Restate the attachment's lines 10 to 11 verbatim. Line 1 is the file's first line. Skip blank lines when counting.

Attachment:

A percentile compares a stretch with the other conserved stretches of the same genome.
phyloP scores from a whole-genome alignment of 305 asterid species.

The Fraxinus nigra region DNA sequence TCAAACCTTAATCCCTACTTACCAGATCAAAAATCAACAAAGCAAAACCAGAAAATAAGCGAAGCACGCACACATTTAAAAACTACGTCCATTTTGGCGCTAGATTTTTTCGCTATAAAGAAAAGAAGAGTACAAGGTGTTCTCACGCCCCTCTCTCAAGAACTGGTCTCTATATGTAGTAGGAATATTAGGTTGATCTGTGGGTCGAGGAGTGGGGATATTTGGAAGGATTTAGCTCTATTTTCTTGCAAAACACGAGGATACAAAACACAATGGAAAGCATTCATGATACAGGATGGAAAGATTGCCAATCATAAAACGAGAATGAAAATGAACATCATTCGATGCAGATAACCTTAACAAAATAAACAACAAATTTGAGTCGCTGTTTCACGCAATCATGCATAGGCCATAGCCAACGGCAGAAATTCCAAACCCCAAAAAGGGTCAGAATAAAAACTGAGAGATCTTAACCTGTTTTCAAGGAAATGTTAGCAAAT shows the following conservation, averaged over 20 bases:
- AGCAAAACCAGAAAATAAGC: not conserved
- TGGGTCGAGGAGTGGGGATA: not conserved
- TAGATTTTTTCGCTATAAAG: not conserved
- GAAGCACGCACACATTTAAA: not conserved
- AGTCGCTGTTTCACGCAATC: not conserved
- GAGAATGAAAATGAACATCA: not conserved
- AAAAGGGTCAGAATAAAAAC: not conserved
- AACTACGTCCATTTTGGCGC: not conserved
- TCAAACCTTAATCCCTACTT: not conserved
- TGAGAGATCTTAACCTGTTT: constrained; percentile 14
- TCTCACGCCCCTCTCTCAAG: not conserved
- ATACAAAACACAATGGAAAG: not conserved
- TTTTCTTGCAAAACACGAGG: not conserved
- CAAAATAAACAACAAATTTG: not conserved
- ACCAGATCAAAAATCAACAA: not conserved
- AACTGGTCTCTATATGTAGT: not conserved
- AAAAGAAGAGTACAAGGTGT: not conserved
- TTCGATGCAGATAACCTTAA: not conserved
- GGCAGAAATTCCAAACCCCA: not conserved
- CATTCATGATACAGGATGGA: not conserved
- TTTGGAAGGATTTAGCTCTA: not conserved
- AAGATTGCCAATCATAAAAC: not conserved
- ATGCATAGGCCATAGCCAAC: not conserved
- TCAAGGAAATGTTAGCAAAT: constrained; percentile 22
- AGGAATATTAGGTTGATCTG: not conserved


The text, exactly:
- AAAAGGGTCAGAATAAAAAC: not conserved
- AACTACGTCCATTTTGGCGC: not conserved